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Archbishop calls for more dialogue to ease society’s anger

By Michelle Loubon

Religious leaders yesterday expressed horror and outrage at the murder-suicides and homicides that have been unleashed on the landscape since New Year’s Day.

Up to press time last night, there were 22 murders for the year. 

Among those who shared their sentiments via telephone interviews were Roman Catholic Archbishop Joseph Harris, Anglican Bishop Rev Claude Berkley, president of the Inter-Religious Organisation (IRO) Harrypersad Maharaj, president of the An­ju­­man Sunnat ul Jamaat Association (ASJA) Yacoob Ali, and secreta­ry general of the Sanatan Dharma Maha Sabha Sat Maharaj.

Following are their statements: 

 

Archbishop 

Joseph Harris:

“A married couple is supposed to think about and seek the welfare of the other. I tell couples all the time: when you get married, the reason for marriage is to make the other party happy, not yourself. If two people get married and both are not concerned with making the other happy, it is a formula for disaster. We have to make ourselves happy.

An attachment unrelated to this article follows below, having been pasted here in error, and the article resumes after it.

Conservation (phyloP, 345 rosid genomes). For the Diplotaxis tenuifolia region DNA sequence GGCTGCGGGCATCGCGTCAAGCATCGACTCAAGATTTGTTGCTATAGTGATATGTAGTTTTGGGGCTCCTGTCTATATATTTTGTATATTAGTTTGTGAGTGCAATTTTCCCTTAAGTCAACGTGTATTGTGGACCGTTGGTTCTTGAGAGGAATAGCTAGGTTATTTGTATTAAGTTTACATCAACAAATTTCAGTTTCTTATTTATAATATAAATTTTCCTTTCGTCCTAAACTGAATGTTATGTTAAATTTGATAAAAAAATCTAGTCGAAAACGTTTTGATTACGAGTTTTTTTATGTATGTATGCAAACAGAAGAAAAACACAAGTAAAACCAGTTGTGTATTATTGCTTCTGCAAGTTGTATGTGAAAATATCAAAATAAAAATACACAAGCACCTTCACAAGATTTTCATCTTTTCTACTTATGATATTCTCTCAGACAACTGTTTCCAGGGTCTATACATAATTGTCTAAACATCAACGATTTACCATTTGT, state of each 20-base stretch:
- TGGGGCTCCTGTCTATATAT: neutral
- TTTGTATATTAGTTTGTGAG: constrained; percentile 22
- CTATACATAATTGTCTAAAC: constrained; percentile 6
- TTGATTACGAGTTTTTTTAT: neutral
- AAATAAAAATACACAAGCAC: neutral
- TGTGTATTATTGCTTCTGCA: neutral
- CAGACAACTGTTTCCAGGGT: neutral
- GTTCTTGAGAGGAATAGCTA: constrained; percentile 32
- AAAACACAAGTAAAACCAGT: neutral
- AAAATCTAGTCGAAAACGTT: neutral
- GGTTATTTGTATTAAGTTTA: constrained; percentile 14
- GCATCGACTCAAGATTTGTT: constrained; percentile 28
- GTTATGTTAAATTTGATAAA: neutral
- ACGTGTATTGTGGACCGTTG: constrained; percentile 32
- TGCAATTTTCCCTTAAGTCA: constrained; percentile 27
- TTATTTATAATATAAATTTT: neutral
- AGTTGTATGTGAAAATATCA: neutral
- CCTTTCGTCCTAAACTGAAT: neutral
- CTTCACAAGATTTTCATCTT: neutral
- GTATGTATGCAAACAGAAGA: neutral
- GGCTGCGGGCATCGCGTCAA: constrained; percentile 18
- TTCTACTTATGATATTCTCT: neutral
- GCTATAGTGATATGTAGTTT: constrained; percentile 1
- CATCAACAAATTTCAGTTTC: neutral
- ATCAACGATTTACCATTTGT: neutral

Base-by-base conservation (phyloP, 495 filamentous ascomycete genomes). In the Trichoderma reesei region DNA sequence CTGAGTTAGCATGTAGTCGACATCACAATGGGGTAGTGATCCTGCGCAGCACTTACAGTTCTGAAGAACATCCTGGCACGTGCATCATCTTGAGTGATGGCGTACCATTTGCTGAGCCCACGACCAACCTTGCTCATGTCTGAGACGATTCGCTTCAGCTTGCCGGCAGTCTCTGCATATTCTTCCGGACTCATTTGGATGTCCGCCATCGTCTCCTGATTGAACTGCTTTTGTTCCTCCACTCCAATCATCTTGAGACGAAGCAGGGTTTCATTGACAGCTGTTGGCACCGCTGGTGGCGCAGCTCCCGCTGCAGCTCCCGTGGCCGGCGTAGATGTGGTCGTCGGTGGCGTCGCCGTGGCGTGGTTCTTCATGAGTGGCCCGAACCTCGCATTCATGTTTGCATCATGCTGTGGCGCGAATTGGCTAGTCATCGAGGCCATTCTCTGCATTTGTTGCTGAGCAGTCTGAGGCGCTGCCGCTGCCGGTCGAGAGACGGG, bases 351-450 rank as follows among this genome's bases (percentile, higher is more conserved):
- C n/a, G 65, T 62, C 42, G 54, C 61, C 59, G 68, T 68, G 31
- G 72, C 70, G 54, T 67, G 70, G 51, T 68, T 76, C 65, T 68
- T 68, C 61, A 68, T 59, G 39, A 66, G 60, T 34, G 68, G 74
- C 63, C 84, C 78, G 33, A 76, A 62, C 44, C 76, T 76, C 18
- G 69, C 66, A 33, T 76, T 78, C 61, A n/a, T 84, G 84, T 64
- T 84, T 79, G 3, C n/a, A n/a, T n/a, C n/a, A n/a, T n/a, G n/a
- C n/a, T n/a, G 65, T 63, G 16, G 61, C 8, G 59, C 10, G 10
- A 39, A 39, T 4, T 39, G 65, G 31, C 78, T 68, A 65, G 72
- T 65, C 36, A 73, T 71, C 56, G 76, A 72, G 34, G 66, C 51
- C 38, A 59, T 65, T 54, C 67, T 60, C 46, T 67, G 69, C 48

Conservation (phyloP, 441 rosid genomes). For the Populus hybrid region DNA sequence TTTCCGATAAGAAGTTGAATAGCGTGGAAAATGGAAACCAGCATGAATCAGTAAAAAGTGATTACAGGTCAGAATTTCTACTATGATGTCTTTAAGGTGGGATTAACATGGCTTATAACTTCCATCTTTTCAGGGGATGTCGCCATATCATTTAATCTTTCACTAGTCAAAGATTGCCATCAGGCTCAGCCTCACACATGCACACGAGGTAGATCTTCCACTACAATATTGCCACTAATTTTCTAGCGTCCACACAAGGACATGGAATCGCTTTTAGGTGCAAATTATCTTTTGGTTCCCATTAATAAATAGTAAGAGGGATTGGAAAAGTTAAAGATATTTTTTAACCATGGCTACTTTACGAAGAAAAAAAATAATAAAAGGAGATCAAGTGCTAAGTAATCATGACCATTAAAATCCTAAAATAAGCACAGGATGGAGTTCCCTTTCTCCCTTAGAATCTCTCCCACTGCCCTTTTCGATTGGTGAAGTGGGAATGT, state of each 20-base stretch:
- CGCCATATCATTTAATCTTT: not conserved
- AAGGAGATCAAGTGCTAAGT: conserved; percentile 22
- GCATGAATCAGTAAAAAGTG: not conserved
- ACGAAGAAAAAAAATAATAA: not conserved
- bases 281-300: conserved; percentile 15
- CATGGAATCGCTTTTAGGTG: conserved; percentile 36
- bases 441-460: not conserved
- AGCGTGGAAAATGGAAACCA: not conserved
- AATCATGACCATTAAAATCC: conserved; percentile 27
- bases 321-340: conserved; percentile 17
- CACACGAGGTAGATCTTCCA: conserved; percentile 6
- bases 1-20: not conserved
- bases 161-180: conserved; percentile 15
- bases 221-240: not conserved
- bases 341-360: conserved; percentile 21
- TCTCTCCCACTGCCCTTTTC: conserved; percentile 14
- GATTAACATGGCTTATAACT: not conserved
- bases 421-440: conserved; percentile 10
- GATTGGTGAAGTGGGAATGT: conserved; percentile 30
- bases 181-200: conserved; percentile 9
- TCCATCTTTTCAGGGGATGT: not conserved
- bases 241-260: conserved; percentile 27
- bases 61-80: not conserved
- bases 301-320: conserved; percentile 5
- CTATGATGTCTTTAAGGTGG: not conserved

“Unfortunately, we have reached a stage in the society where people are thinking about themselves. And what can I do to make myself happy.

“Every morning when couples get up, they should say, ‘What can I do to make my spouse as happy as he or she can be?’... Marriage has to be rethought. We have to train our young people to think differently about marriage.” 

Asked to comment on the 22 murders, Harris said: “To all those who have lost their friends and families, my deepest sympathies. I think we are trying to treat the symptoms and not the causes.”

Harris said Trinidad and Tobago is a very angry country.

He said: “It is evinced in the type of murders, abuse and road rage. We are not asking ourselves why are people so angry. It is only when we get a hold on the reason for the anger, then, I think the violence in our country will begin to subside. Nobody asks any questions. Everybody demands

.... It is happening all the time. It is always demanding. I think the only way we can solve problems is by sitting down, engaging in dialogue and building consensus. Unfortunately, consensus-building is not a priority.” 

Amid the doom and gloom, Harris said, “Every day, at 6.30 a.m., I say mass for the nation.” 

 

Anglican Bishop 

Rev Claude Berkley: